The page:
Importance of Hand Positioning in New School Bowling

Posted by Ronald Hickland on

By Tim Gagne - Staff Blogger

My local center recently bought new pins for the entire house. There are some great perks that come with new pins that are not simply limited to their shiny appearance and that sound they make before they break in. There also are some nasty downsides for league bowlers in the form of corner pins. Corner pins are the bane of every bowler’s existence. The amount of corner pins left while breaking in new pins is a stark reminder to league bowlers to practice not only picking them up, but minimizing how many they leave. The easy answer to this usually is the bowler will switch balls, but there is an even easier one that also flows better with the transition: changing hand position. These subtle and sometimes forgotten techniques are the old school way of adjusting without needing to move from your sweet spot for longer periods of time.  

The Frustration of Losing Carry

Have you ever had one of those days where you suddenly lose carry? Those perfect pocket shots from over the last year are suddenly ringing up a corner pin? I have definitely experienced this, sometimes nightly. I have noticed the second more and more once the house has put in new pins. Throughout the entire house, the amount of 7-10 splits being left or barely kicked out is much more frequent. The amount of solid 8 or 9 pins increases greatly. Due to all of this, averages generally are down and bowlers are more frustrated; I am more frustrated.

As many of you may already know, house shots encourage free hook and high scores. For your average and above average league bowlers, this is expected. When either of these things go away, bowlers become unhappy. The key is to figure out why this is happening and how to fix it. It takes a trained eye to spot the subtle differences as a ball reads the lane, but pin action does not lie. Watching the ball go through the pins can tell you a great deal of information about how the lanes are playing and how your ball is reacting.

Knowing Yourself

It is important to know your own game to spot the small changes you need to make hand positioning adjustments. For example, I am not very good at making very subtle hand position changes but have some ability for consistency with my speed when I adjust up or down. This is key for when I am attacking the adjustment for solid corner leaves. Knowing I am better with speed control, I spend more time during practice working on my hand positioning than my speed.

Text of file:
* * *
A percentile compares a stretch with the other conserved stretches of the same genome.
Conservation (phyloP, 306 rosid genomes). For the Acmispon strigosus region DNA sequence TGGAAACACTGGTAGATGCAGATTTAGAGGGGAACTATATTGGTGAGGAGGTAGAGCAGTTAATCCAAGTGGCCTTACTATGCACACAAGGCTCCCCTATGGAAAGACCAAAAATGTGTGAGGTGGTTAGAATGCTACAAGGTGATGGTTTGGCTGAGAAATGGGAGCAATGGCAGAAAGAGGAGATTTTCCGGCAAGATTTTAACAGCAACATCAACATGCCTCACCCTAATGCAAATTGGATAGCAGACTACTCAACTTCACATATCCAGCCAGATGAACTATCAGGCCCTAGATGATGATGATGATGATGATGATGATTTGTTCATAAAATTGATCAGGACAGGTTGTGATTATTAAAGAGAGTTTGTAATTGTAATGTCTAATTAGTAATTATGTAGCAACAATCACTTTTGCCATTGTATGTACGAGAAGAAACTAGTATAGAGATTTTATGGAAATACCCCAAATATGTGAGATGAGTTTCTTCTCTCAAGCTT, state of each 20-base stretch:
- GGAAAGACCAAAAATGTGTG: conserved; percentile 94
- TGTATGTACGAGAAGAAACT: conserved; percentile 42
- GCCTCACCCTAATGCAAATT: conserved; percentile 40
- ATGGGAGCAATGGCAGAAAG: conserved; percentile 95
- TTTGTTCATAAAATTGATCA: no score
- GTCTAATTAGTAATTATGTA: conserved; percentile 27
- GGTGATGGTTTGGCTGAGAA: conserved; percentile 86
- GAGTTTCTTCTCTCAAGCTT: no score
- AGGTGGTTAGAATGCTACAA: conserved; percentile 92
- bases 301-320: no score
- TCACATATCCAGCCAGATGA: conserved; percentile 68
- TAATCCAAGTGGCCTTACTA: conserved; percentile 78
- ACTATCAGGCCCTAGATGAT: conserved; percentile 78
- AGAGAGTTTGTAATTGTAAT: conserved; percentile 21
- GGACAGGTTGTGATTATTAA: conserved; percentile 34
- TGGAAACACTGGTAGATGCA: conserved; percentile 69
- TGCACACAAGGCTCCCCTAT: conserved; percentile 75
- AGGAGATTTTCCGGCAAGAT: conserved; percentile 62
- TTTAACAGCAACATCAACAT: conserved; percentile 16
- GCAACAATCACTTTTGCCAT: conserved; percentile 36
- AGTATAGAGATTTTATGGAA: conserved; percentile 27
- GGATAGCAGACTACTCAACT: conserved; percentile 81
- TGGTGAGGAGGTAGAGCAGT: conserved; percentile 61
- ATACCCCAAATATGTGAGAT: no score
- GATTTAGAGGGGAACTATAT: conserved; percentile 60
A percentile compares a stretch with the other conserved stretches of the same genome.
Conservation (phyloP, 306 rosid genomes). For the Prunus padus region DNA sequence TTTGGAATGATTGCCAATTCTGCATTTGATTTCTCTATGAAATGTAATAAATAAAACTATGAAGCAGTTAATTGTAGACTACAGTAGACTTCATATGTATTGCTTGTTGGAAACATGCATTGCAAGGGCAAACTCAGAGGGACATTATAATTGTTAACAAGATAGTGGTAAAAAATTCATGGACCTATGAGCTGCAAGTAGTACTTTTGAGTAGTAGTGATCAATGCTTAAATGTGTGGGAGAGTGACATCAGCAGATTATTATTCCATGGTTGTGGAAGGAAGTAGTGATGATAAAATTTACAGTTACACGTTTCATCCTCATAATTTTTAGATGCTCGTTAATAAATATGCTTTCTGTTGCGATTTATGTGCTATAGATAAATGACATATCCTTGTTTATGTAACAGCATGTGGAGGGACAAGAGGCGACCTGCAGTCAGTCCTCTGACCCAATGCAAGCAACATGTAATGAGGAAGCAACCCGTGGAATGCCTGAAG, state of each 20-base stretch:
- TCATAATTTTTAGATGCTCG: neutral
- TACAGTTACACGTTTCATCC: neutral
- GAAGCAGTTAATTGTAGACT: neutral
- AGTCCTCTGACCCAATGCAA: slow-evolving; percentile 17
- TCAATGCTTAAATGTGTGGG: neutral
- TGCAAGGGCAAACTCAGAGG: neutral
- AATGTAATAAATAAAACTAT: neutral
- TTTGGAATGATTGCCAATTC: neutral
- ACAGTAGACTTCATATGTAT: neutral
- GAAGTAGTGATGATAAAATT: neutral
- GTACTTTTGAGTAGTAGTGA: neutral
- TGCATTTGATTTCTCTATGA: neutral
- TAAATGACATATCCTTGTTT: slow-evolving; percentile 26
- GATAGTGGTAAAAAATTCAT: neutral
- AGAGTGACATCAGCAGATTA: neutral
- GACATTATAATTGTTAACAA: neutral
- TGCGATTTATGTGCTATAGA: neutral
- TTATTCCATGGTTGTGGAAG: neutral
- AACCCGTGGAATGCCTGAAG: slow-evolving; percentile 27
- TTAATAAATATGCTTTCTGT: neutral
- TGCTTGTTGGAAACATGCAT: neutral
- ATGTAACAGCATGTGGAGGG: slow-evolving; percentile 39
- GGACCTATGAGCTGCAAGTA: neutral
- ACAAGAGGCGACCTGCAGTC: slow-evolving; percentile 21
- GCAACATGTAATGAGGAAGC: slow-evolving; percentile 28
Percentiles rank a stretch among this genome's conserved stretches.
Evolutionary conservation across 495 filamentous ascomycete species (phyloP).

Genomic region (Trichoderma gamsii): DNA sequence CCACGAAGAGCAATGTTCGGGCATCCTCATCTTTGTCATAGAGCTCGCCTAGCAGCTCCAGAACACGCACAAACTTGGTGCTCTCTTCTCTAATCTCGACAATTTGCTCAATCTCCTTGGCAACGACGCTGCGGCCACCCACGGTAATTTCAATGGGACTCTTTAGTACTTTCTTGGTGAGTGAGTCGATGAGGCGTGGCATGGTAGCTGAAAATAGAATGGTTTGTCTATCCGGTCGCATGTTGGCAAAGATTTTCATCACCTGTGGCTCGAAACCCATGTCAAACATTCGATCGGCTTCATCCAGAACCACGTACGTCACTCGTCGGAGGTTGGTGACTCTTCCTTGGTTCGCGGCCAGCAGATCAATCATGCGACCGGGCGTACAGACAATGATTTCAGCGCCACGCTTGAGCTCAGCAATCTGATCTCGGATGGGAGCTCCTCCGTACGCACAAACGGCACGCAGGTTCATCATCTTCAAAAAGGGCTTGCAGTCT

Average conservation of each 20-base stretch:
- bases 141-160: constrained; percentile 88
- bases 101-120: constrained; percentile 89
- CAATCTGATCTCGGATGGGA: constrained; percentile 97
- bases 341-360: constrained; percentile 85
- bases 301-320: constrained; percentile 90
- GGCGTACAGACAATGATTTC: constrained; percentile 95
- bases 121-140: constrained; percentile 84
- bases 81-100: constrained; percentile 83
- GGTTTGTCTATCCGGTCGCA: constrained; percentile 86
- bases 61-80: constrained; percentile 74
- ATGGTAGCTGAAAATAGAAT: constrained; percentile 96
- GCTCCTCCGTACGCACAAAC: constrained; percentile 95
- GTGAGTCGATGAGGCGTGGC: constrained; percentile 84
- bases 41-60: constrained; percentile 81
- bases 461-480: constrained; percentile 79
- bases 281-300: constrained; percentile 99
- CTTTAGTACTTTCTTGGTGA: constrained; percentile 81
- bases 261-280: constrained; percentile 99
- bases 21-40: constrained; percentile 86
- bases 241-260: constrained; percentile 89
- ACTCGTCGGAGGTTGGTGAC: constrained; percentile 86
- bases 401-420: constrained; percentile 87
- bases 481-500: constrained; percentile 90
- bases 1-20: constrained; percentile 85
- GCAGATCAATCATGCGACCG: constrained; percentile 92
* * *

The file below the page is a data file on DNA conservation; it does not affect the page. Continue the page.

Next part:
If you are not familiar with your own game and what adjustments are easiest for you, practice sessions are the best time to find out. Once you have figured out what works for you, you can get right to work on increasing your carry throughout the night.

Hand Adjustments

When you start noticing you are consistently leaving a corner pin, you should look at the option for a hand adjustment. Hand adjustments will be minor changes that, at the release point, can affect the amount of revolutions on the ball. There are three basic hand positions:


For hand adjustment, you want to increase your rev rate for solid corners and decrease it for weak corners. From your natural position, which is just your normal way of releasing the ball, you can either get your hand more under the ball or more behind the ball. The more your hand is under the ball at release, the more rotation you will get on the ball. This is due to the amount of time you take to release the ball naturally and how much extra movement you need to get around the ball to allow your release to complete. The more your hand is behind the ball, the less rotation you will create due to how much less space your hand needs to cover before you finish your release.

After some time, these adjustments become second nature and allow you to even go to the old school style of making half board moves with your feet, eyes, or break point. This enables the bowler to stay in their sweet spot longer as the night goes on and, with good execution, will create more carry, higher scores, and improve your game.

Wrap Up

Proper adjustments are often the difference between 10 in the pit and a PBA washout. Matching up your ball speed to your rev rate is also key to widening your arsenal on harder patterns. Most bowlers know they want to speed up on the short shots and be slow on the long shots, but they can also achieve similar with hand positioning if they have the abilities. The best way to learn and develop those abilities is practicing. Next time I’ll be touching on the practice session and how to maximize your time during practice sessions.

1 comment

  • One of the most insightful and valuable training tips I have read.

    Paul Veslock on

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